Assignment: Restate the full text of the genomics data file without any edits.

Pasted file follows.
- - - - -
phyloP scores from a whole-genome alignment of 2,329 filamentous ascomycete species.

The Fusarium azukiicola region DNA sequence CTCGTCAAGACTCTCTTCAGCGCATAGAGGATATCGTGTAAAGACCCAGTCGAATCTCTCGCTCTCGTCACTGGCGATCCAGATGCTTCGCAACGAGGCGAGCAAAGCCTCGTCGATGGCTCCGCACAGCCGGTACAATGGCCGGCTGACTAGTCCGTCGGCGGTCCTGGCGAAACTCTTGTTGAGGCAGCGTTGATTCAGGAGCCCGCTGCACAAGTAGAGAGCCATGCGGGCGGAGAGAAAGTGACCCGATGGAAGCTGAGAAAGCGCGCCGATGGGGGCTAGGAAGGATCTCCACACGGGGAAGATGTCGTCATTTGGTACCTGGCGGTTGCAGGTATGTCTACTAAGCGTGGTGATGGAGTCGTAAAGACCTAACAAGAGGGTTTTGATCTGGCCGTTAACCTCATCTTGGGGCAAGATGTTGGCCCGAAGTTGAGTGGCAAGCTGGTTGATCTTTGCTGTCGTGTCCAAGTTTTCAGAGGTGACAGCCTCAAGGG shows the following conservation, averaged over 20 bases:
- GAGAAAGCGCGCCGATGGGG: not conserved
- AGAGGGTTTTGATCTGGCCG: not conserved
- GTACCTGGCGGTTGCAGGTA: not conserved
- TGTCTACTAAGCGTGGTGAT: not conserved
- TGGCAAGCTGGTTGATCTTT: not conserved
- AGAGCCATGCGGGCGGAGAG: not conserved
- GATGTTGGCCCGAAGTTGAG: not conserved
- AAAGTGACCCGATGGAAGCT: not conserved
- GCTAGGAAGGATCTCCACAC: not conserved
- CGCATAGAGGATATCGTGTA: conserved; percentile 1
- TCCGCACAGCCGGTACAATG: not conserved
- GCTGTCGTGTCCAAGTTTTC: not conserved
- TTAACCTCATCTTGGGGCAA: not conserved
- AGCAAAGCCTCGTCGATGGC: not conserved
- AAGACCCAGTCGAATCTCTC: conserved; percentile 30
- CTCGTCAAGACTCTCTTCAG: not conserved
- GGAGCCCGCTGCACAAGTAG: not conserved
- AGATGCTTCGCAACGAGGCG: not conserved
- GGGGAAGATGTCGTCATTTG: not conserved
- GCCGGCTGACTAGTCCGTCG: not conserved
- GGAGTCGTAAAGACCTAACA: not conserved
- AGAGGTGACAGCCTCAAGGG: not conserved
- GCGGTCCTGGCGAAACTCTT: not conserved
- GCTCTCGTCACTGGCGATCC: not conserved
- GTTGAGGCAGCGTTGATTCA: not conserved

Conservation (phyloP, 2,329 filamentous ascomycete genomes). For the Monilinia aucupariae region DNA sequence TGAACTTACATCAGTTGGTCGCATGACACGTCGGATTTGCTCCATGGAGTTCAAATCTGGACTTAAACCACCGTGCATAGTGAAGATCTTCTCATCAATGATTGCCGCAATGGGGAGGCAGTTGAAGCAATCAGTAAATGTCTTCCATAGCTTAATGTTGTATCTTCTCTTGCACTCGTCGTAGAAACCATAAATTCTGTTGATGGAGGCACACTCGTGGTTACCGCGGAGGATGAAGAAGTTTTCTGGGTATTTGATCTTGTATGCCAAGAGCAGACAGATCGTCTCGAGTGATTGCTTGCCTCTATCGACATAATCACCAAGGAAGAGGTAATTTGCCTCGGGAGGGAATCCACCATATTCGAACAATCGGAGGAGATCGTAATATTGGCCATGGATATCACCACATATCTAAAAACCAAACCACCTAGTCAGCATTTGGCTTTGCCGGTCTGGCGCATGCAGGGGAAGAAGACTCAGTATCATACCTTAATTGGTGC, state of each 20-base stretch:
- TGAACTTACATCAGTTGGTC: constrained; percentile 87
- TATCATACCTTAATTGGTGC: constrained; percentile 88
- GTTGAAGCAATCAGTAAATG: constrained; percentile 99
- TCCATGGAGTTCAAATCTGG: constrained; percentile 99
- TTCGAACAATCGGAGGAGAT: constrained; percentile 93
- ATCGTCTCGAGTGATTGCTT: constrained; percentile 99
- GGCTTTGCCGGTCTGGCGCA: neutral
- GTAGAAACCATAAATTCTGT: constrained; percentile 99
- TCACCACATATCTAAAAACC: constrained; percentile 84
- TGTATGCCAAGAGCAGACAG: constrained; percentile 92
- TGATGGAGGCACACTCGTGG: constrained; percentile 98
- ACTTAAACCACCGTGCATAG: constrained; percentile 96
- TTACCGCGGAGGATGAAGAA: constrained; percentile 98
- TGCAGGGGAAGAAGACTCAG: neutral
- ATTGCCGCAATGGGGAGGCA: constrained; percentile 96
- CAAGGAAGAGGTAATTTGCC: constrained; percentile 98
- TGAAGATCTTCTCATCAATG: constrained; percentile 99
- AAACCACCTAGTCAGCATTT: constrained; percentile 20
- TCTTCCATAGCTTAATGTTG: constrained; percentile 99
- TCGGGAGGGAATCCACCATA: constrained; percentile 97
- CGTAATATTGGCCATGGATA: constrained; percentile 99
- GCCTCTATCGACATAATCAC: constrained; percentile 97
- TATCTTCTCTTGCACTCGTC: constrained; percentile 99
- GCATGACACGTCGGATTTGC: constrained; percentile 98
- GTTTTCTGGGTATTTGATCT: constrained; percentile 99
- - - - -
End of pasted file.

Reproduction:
phyloP scores from a whole-genome alignment of 2,329 filamentous ascomycete species.

The Fusarium azukiicola region DNA sequence CTCGTCAAGACTCTCTTCAGCGCATAGAGGATATCGTGTAAAGACCCAGTCGAATCTCTCGCTCTCGTCACTGGCGATCCAGATGCTTCGCAACGAGGCGAGCAAAGCCTCGTCGATGGCTCCGCACAGCCGGTACAATGGCCGGCTGACTAGTCCGTCGGCGGTCCTGGCGAAACTCTTGTTGAGGCAGCGTTGATTCAGGAGCCCGCTGCACAAGTAGAGAGCCATGCGGGCGGAGAGAAAGTGACCCGATGGAAGCTGAGAAAGCGCGCCGATGGGGGCTAGGAAGGATCTCCACACGGGGAAGATGTCGTCATTTGGTACCTGGCGGTTGCAGGTATGTCTACTAAGCGTGGTGATGGAGTCGTAAAGACCTAACAAGAGGGTTTTGATCTGGCCGTTAACCTCATCTTGGGGCAAGATGTTGGCCCGAAGTTGAGTGGCAAGCTGGTTGATCTTTGCTGTCGTGTCCAAGTTTTCAGAGGTGACAGCCTCAAGGG shows the following conservation, averaged over 20 bases:
- GAGAAAGCGCGCCGATGGGG: not conserved
- AGAGGGTTTTGATCTGGCCG: not conserved
- GTACCTGGCGGTTGCAGGTA: not conserved
- TGTCTACTAAGCGTGGTGAT: not conserved
- TGGCAAGCTGGTTGATCTTT: not conserved
- AGAGCCATGCGGGCGGAGAG: not conserved
- GATGTTGGCCCGAAGTTGAG: not conserved
- AAAGTGACCCGATGGAAGCT: not conserved
- GCTAGGAAGGATCTCCACAC: not conserved
- CGCATAGAGGATATCGTGTA: conserved; percentile 1
- TCCGCACAGCCGGTACAATG: not conserved
- GCTGTCGTGTCCAAGTTTTC: not conserved
- TTAACCTCATCTTGGGGCAA: not conserved
- AGCAAAGCCTCGTCGATGGC: not conserved
- AAGACCCAGTCGAATCTCTC: conserved; percentile 30
- CTCGTCAAGACTCTCTTCAG: not conserved
- GGAGCCCGCTGCACAAGTAG: not conserved
- AGATGCTTCGCAACGAGGCG: not conserved
- GGGGAAGATGTCGTCATTTG: not conserved
- GCCGGCTGACTAGTCCGTCG: not conserved
- GGAGTCGTAAAGACCTAACA: not conserved
- AGAGGTGACAGCCTCAAGGG: not conserved
- GCGGTCCTGGCGAAACTCTT: not conserved
- GCTCTCGTCACTGGCGATCC: not conserved
- GTTGAGGCAGCGTTGATTCA: not conserved

Conservation (phyloP, 2,329 filamentous ascomycete genomes). For the Monilinia aucupariae region DNA sequence TGAACTTACATCAGTTGGTCGCATGACACGTCGGATTTGCTCCATGGAGTTCAAATCTGGACTTAAACCACCGTGCATAGTGAAGATCTTCTCATCAATGATTGCCGCAATGGGGAGGCAGTTGAAGCAATCAGTAAATGTCTTCCATAGCTTAATGTTGTATCTTCTCTTGCACTCGTCGTAGAAACCATAAATTCTGTTGATGGAGGCACACTCGTGGTTACCGCGGAGGATGAAGAAGTTTTCTGGGTATTTGATCTTGTATGCCAAGAGCAGACAGATCGTCTCGAGTGATTGCTTGCCTCTATCGACATAATCACCAAGGAAGAGGTAATTTGCCTCGGGAGGGAATCCACCATATTCGAACAATCGGAGGAGATCGTAATATTGGCCATGGATATCACCACATATCTAAAAACCAAACCACCTAGTCAGCATTTGGCTTTGCCGGTCTGGCGCATGCAGGGGAAGAAGACTCAGTATCATACCTTAATTGGTGC, state of each 20-base stretch:
- TGAACTTACATCAGTTGGTC: constrained; percentile 87
- TATCATACCTTAATTGGTGC: constrained; percentile 88
- GTTGAAGCAATCAGTAAATG: constrained; percentile 99
- TCCATGGAGTTCAAATCTGG: constrained; percentile 99
- TTCGAACAATCGGAGGAGAT: constrained; percentile 93
- ATCGTCTCGAGTGATTGCTT: constrained; percentile 99
- GGCTTTGCCGGTCTGGCGCA: neutral
- GTAGAAACCATAAATTCTGT: constrained; percentile 99
- TCACCACATATCTAAAAACC: constrained; percentile 84
- TGTATGCCAAGAGCAGACAG: constrained; percentile 92
- TGATGGAGGCACACTCGTGG: constrained; percentile 98
- ACTTAAACCACCGTGCATAG: constrained; percentile 96
- TTACCGCGGAGGATGAAGAA: constrained; percentile 98
- TGCAGGGGAAGAAGACTCAG: neutral
- ATTGCCGCAATGGGGAGGCA: constrained; percentile 96
- CAAGGAAGAGGTAATTTGCC: constrained; percentile 98
- TGAAGATCTTCTCATCAATG: constrained; percentile 99
- AAACCACCTAGTCAGCATTT: constrained; percentile 20
- TCTTCCATAGCTTAATGTTG: constrained; percentile 99
- TCGGGAGGGAATCCACCATA: constrained; percentile 97
- CGTAATATTGGCCATGGATA: constrained; percentile 99
- GCCTCTATCGACATAATCAC: constrained; percentile 97
- TATCTTCTCTTGCACTCGTC: constrained; percentile 99
- GCATGACACGTCGGATTTGC: constrained; percentile 98
- GTTTTCTGGGTATTTGATCT: constrained; percentile 99